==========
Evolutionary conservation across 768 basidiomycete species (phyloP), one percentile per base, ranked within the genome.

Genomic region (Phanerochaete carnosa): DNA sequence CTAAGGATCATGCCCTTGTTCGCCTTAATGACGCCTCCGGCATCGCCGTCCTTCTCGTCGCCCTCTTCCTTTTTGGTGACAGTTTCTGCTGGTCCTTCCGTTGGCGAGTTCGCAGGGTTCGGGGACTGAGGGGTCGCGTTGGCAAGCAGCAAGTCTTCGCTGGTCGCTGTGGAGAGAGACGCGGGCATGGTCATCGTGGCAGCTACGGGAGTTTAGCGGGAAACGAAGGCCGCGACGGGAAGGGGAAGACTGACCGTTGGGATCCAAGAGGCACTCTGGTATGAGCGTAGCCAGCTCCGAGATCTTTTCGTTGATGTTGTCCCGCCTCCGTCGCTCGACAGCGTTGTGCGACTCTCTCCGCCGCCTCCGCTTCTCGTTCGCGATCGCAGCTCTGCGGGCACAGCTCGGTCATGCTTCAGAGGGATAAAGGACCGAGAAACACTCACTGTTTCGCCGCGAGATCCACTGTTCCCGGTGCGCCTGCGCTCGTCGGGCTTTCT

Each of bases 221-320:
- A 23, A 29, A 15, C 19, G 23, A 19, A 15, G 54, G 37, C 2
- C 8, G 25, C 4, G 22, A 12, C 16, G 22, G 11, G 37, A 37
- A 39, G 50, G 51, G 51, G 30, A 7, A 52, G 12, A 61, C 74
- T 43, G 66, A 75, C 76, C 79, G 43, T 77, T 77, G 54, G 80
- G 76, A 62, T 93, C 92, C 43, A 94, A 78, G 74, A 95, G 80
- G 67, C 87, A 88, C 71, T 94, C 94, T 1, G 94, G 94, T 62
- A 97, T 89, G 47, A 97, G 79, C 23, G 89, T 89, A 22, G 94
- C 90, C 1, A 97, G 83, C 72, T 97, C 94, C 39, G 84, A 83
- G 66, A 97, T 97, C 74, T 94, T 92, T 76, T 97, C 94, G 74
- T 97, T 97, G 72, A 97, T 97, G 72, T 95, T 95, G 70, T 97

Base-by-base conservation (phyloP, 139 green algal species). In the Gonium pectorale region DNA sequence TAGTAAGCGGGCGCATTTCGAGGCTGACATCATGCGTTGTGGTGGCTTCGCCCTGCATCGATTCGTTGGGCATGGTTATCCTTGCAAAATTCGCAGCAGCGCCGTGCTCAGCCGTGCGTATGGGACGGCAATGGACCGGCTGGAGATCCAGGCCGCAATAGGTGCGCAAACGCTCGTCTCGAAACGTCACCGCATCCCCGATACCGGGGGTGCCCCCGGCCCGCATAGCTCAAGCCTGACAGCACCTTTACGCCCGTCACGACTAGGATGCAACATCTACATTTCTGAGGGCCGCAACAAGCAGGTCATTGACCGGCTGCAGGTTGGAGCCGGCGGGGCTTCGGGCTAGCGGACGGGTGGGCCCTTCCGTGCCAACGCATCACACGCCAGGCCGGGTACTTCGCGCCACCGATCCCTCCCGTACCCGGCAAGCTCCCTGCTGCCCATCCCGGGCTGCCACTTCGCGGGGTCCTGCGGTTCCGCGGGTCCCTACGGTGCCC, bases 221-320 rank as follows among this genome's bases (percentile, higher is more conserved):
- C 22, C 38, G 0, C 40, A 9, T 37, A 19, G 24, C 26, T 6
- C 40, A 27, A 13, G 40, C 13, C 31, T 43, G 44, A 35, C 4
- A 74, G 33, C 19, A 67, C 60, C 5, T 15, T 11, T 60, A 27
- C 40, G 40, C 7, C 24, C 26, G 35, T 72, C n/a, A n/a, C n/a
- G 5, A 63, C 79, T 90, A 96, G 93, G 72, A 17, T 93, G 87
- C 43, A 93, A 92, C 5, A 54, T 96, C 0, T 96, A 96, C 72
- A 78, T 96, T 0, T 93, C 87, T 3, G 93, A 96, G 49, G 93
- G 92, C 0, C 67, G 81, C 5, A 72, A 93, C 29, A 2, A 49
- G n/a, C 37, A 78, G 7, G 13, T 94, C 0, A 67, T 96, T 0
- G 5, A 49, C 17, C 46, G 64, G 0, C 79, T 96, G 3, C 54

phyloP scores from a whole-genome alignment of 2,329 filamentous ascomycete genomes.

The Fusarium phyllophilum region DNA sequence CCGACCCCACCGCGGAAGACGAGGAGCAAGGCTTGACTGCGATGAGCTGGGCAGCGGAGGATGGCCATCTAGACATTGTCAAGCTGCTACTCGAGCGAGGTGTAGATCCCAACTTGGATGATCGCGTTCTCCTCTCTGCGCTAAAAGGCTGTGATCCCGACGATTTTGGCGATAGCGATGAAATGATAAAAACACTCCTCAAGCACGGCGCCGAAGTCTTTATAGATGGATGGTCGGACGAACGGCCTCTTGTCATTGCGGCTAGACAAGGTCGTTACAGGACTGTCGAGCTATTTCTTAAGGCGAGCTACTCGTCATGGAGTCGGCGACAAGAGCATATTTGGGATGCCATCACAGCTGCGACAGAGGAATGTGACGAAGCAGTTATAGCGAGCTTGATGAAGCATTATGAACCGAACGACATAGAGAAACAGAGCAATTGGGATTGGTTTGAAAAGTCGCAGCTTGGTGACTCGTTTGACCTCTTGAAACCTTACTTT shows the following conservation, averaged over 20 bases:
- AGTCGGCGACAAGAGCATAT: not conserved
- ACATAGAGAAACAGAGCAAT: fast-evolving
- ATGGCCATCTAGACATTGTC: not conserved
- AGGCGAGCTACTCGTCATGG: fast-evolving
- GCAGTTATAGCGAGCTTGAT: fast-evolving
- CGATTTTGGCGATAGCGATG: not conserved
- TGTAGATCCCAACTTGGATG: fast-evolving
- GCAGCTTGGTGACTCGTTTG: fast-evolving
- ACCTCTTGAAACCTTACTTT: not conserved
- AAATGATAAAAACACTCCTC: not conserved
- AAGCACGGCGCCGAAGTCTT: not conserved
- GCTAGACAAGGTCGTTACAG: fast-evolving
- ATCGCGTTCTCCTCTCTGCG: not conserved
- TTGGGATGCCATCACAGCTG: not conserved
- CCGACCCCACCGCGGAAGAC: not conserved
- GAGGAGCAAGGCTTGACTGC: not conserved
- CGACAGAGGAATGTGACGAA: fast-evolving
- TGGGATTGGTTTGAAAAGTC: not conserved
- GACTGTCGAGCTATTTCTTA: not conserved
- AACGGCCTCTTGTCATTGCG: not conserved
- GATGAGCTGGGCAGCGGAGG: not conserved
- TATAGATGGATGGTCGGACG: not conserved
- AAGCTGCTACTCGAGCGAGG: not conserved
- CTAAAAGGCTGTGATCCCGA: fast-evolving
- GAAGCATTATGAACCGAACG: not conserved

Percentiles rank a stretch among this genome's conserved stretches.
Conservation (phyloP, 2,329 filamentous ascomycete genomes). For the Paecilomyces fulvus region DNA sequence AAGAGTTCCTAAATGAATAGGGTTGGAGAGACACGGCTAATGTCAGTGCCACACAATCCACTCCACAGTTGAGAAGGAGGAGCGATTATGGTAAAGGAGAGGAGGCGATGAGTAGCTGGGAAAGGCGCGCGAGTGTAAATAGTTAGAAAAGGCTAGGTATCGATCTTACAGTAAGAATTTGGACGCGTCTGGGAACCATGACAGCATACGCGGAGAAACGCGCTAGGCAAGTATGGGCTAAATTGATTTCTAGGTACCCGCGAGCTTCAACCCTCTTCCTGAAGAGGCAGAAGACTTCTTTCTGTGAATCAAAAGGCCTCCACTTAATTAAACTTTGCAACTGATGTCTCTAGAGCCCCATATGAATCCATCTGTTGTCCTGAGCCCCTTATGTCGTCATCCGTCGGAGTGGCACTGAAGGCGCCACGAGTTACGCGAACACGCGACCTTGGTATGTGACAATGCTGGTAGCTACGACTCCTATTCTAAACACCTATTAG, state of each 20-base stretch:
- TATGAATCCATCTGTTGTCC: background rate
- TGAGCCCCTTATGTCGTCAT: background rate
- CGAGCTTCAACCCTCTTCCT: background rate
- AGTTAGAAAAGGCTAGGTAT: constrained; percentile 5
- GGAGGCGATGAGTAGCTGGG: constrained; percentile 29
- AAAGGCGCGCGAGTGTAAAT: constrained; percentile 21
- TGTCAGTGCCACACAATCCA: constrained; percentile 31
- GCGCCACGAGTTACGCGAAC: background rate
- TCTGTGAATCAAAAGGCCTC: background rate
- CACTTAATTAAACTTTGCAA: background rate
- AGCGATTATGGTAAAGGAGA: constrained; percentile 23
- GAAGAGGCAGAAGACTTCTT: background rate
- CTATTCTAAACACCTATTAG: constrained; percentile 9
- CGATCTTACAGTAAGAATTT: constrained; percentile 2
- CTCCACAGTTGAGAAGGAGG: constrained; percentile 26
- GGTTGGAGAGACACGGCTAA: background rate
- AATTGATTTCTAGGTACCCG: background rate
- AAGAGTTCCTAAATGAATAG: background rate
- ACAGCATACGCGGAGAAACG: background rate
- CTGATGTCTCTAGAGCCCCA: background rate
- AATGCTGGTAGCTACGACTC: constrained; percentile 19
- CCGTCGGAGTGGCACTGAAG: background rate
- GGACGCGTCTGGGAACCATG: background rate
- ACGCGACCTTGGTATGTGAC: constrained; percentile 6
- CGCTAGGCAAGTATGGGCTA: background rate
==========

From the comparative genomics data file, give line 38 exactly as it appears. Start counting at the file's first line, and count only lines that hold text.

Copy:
- GCTAGACAAGGTCGTTACAG: fast-evolving